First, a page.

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This backpack is my portable home around the world

The Osprey Aether backpack is big and tough but light and comfortable — and it’s carried me from North Korea to the Sahara.
The Osprey Aether Plus 85L allows me to live on the road for months at a time.
The Osprey Aether Plus 85L allows me to live on the road for months at a time.Osprey

I’ve been lucky enough to travel all my life, both for work and pleasure, from the arctic to equatorial tropics to scorching deserts. And I wouldn’t have been able to do it without the right backpack. After going through many contenders, I found that that was the Osprey Aether 85L.

SKIP AHEAD: Other backpacks to consider

Throughout my travels, both to 60-something foreign countries and tramping all around the U.S., I’ve noticed that the Osprey brand holds high esteem among seasoned hikers and travelers who seem to like its reputation for high-quality materials and solid craftsmanship. Plus, it has a unique historyNavajo seamstresses made many of the original packs, according to the company, and they continue to sew for the company out of its headquarters in Colorado.

When I was shopping for a new pack, my needs were almost entirely practical: a relatively lightweight pack that could travel easily by plane, car or canoe, that could hold everything I needed on the road for 30 days or more at a time and that wouldn’t wreak havoc on my spine. With an 85-liter carrying capacity, the Aether has enough room for me to pack for a weeklong cold-weather trip or a month or more in hot climes. I’ve even been able to stuff in a fairly robust camera kit when needed — a DSLR body, a tripod and up to three lenses, including a zoom (though I prefer to carry my camera and glass in a dedicated camera day pack whenever possible, especially when flying).

Osprey Aether Plus 85L Backpack

Just as important is the layout of the compartments. My previous bag was a much bigger, external-frame pack, but all that extra space was wasted because it was essentially a giant sack with arm straps — it was impossible to find anything, and because everything easily got jumbled up inside it, its center of gravity changed every time I rummaged through it. The Aether has three primary compartments:

  • The bottom compartment, which is for sleeping bags but where I usually put my clothes (in dry sacks, of course). It’s accessible through its own zipper.
  • The main compartment above that, which pulls tight with a drawstring on top and has another zippered front that allows me to access the main compartment without disturbing the other contents.
  • And the top lid, which is essentially a giant, generous pocket that zips shut and can hold a thick fleece sweater. You can theoretically take it off and wear it as a fanny pack or day pack.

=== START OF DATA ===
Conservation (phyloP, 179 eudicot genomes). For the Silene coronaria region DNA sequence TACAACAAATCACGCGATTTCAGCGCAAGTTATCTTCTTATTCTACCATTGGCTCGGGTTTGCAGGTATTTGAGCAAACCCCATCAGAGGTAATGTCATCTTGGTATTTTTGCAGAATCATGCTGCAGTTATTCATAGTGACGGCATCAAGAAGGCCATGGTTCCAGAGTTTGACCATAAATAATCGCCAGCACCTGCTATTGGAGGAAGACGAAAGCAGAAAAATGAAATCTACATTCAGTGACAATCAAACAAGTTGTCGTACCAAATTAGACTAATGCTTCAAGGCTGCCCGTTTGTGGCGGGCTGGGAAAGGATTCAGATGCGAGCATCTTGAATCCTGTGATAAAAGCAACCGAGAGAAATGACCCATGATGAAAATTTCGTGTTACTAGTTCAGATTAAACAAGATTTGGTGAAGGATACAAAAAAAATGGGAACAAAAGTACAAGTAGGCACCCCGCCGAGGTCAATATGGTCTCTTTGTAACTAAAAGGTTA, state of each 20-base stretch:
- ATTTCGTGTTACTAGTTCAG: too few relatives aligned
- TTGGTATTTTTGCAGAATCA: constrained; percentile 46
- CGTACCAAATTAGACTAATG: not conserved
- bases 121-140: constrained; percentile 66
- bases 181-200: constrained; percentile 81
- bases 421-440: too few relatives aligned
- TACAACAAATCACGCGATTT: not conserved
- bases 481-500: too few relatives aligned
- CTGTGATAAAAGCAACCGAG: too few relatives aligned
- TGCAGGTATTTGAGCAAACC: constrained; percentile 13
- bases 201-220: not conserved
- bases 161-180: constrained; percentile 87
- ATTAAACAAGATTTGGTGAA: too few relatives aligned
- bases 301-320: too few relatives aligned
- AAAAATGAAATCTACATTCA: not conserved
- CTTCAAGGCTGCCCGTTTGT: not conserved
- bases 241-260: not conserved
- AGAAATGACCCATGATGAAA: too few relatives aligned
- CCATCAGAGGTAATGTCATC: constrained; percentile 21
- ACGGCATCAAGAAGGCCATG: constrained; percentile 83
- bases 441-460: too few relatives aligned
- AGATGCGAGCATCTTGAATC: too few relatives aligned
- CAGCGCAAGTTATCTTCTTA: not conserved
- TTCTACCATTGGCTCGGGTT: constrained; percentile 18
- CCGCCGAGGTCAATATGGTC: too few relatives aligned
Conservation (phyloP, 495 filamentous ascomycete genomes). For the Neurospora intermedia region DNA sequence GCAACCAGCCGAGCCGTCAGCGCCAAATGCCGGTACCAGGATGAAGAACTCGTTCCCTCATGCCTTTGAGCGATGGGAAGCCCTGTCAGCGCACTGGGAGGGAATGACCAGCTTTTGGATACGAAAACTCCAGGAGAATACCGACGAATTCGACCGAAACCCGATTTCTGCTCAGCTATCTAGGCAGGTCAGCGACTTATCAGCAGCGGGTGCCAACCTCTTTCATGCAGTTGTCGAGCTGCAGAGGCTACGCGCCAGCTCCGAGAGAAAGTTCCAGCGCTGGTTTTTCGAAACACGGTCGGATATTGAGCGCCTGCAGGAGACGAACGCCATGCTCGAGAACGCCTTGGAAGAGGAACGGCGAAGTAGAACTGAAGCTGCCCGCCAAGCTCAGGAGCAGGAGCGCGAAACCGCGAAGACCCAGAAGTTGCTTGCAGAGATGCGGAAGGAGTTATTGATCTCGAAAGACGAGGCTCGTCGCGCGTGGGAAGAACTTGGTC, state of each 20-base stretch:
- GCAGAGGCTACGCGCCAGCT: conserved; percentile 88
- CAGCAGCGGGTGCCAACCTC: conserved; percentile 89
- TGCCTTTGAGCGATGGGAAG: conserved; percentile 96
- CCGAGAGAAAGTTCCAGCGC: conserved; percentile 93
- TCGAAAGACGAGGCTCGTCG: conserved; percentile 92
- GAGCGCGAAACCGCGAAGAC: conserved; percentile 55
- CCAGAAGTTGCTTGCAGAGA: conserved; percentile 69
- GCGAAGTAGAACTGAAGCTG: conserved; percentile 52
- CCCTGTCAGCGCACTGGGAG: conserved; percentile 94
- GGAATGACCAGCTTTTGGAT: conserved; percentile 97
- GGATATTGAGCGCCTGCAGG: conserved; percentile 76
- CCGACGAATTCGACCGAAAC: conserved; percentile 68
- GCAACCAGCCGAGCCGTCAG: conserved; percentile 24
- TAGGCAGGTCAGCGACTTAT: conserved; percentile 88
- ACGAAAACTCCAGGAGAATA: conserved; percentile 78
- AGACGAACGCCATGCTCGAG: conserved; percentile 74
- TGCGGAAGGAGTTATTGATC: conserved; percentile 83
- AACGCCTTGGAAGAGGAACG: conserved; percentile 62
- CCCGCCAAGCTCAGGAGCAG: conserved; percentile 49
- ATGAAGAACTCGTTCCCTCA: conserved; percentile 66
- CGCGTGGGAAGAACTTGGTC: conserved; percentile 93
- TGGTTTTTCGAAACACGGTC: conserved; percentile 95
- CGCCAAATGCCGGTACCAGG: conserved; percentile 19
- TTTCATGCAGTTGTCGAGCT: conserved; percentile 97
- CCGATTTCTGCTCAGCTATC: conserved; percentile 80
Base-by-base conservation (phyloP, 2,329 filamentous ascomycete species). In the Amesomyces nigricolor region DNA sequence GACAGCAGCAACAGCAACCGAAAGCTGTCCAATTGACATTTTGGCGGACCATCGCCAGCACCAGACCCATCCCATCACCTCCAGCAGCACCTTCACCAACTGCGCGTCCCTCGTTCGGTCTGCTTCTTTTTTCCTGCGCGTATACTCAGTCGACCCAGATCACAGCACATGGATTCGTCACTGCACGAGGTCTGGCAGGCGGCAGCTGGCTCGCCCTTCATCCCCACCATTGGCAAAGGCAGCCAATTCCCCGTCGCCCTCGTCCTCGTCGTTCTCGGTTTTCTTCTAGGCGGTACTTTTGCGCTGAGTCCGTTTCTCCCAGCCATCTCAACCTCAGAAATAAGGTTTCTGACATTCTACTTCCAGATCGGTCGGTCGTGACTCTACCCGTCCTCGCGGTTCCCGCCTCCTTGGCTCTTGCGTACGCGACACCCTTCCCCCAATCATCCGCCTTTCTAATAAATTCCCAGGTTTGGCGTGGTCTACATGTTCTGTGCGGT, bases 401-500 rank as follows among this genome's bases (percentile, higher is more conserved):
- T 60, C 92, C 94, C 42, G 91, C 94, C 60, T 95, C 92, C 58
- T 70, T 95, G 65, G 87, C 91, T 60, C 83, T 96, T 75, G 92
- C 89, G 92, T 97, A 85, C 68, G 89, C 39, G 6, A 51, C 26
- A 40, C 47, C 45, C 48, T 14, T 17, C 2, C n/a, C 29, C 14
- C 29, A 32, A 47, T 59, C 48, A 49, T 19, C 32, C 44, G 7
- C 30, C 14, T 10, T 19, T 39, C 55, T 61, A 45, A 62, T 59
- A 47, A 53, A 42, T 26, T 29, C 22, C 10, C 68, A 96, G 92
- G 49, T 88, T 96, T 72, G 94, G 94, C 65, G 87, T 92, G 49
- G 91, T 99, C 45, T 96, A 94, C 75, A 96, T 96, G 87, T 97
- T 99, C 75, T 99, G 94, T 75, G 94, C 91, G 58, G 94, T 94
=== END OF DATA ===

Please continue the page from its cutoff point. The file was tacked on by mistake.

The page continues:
This layout means I can load my heaviest gear in the middle so that the pack isn’t too top- or bottom-heavy, keeping my center of gravity right where I want it. And though I never use the lid as a day pack, being able to separate it from the rest of the pack came in handy in North Korea, where I constantly had to duck through door frames to avoid cracking my skull (the buildings there were built with the average male North Korean height in mind — about 5 feet, 5 inches).

There are other features that I couldn’t live without anymore. Because of the lightweight internal frame, even the heaviest loads are easy to maneuver with once I’ve got the pack on my shoulders. In places like Mauritania, India or Guadeloupe, the mesh webbing helps the sweat evaporate off both the pack and the back of my shirt. And I use the big side pockets for water bottles or easy-to-grab camera lenses. I don’t use ice axes or hydration reservoirs and have never been able to get the hang of walking sticks, but the bag has loops, pockets and attachments for those, too.

Though it only weighs about 2.5 pounds on its own, the Osprey Aether 85L isn’t something I carry on short jaunts to most cities in North America or Europe — a hardshell carry-on with rolling wheels is perfectly fine for a flight to LAX, for example. But when I know I’ll be navigating muddy slopes in Guatemalan villages, snow-shoeing from hut to hut in the Rockies or spending more than a couple weeks on cobblestones instead of pavement, it’s the Osprey Aether I haul out of the closet.

Other backpacks to consider

If you’re looking for a lighter pack or one that’s a hybrid of a backpack and a rolling suitcase, consider looking at these highly rated packs.

Gossamer Gear Mariposa 60 Lightweight Backpack

With a removable internal frame, seven pockets and large main pocket, the Mariposa weighs 2 pounds empty and can carry up to 35 pounds or 60 liters, according to the company. It has an average rating of nearly 5 stars from over 500 reviews on the Gossamer Gear website.

Osprey Meridian 60L Wheeled Luggage

The Osprey Meridian functions as both a backpack and wheeled luggage, so that you can pull it when you’re racing through the airport or carry it on your shoulders when you’re hiking up a remote treehouse you’re staying at. It can carry up to 60 liters, according to Osprey. It has an average rating of 4.6 stars from over 150 reviews on Amazon.

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